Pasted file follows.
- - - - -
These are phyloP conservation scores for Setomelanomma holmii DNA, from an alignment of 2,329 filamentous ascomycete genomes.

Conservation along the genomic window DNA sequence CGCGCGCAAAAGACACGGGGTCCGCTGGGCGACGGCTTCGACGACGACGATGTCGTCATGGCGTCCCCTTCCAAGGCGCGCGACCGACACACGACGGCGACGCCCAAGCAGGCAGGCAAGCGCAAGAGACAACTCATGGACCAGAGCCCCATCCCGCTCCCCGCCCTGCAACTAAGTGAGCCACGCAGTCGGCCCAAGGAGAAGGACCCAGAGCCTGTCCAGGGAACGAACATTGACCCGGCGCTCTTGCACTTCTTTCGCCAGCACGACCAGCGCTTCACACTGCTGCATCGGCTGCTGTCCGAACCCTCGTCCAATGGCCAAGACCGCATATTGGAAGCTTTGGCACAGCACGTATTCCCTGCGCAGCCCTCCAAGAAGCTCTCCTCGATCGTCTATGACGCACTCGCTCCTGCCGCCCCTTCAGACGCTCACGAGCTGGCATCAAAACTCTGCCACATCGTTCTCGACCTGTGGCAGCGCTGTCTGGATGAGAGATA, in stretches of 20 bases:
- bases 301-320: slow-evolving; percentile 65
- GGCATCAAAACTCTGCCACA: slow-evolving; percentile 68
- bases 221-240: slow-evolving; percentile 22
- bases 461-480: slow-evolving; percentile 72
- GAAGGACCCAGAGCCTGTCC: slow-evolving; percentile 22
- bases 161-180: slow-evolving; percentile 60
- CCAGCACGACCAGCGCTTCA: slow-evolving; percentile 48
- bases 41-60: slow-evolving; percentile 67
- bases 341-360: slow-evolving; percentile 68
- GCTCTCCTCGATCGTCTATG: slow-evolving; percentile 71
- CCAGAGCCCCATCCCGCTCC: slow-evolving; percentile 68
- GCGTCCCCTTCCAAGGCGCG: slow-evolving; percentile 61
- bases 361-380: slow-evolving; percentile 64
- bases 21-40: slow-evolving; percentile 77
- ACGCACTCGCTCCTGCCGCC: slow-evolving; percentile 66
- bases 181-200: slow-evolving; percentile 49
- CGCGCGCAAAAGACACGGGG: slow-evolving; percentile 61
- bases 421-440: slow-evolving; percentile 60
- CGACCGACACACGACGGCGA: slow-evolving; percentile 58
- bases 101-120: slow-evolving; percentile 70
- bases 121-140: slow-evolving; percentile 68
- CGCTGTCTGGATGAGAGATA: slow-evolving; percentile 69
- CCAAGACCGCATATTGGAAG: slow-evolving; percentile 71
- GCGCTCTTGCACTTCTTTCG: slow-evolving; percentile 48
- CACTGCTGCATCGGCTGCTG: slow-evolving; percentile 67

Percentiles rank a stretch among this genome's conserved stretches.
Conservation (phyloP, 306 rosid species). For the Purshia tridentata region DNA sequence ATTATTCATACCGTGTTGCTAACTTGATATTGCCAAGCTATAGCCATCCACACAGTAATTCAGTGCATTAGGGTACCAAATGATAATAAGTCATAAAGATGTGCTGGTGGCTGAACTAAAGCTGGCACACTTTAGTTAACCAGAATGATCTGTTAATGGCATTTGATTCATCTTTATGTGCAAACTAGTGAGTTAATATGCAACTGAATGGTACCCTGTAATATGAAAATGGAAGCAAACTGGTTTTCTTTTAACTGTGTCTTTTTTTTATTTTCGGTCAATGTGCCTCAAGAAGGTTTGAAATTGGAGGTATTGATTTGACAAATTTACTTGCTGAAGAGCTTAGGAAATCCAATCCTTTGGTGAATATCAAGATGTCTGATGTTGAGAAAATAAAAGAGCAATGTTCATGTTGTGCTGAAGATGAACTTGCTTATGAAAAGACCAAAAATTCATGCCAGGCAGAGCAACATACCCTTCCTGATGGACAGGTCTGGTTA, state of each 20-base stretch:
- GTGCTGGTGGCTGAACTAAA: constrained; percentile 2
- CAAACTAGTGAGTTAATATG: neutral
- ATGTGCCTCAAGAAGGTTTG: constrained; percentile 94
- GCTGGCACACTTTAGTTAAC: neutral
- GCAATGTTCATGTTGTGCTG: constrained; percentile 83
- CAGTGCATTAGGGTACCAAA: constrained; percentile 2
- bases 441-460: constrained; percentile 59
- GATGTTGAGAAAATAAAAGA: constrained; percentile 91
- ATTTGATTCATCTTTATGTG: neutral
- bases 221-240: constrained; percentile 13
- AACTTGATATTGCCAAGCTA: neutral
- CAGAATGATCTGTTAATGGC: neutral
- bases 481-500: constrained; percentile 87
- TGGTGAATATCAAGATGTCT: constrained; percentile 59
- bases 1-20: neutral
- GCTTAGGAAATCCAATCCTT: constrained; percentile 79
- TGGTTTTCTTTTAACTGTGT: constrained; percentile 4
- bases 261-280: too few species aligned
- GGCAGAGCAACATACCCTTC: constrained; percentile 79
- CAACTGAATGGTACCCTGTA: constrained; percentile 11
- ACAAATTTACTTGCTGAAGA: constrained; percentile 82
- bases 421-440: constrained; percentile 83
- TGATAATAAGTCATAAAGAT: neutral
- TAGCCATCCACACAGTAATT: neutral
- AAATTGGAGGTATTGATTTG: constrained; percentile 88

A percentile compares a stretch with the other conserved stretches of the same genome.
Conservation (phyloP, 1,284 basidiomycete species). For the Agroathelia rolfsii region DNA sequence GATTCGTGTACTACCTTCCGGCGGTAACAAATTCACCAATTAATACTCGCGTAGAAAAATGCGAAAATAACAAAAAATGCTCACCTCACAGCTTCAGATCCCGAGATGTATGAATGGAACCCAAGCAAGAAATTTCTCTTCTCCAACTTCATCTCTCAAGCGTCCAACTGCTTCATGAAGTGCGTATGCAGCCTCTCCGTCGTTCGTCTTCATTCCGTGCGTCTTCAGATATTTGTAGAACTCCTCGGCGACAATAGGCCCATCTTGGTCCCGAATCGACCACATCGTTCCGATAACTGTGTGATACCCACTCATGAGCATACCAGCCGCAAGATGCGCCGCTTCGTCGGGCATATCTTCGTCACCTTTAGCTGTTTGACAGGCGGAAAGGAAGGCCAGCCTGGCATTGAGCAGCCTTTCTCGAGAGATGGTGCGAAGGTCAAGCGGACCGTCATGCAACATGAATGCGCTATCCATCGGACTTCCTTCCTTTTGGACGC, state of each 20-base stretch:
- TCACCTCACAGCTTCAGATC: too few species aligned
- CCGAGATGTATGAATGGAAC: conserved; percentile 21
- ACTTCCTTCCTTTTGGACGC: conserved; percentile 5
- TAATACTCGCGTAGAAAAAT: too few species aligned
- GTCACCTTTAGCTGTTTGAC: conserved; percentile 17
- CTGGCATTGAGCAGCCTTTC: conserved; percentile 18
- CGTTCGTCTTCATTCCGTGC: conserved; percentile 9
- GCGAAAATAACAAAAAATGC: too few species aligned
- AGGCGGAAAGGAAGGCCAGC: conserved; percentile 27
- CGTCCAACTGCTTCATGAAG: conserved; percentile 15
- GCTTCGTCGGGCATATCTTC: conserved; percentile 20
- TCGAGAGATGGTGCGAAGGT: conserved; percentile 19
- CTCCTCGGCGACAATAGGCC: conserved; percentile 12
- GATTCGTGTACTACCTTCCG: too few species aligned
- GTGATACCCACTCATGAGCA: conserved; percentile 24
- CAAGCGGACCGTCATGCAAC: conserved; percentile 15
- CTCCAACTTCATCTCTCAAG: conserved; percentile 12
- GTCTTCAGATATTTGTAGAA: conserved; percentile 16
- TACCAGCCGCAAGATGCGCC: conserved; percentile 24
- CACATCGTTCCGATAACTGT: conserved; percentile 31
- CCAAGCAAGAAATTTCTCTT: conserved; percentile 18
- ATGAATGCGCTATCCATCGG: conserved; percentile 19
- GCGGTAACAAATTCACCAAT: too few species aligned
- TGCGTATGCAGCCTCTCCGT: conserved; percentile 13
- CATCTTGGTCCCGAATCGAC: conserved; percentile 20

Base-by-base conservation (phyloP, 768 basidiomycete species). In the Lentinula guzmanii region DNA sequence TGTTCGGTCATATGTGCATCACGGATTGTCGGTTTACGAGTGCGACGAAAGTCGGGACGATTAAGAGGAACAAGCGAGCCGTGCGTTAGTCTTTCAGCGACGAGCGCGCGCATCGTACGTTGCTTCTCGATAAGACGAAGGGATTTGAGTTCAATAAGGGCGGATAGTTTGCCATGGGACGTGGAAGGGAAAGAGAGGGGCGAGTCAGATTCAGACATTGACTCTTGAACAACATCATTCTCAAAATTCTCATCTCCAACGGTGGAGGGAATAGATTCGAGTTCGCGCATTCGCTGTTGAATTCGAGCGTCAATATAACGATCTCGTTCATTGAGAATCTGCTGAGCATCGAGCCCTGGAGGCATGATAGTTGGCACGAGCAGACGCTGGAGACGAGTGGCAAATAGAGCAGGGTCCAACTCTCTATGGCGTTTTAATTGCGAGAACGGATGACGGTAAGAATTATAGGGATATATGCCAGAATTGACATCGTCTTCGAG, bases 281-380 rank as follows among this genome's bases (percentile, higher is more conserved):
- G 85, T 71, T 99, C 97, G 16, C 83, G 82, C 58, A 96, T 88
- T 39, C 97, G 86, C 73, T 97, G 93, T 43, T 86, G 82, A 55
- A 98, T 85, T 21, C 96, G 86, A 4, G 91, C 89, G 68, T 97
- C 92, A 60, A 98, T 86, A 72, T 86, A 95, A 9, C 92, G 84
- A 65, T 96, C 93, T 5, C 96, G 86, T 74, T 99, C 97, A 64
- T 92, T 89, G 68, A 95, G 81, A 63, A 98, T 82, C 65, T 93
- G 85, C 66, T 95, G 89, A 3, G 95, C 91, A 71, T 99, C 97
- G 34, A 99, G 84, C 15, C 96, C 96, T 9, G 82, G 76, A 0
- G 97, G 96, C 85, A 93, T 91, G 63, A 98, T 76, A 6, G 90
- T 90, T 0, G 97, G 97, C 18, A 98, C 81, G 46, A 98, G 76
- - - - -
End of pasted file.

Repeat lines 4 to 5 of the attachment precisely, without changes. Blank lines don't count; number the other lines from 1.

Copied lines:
- GGCATCAAAACTCTGCCACA: slow-evolving; percentile 68
- bases 221-240: slow-evolving; percentile 22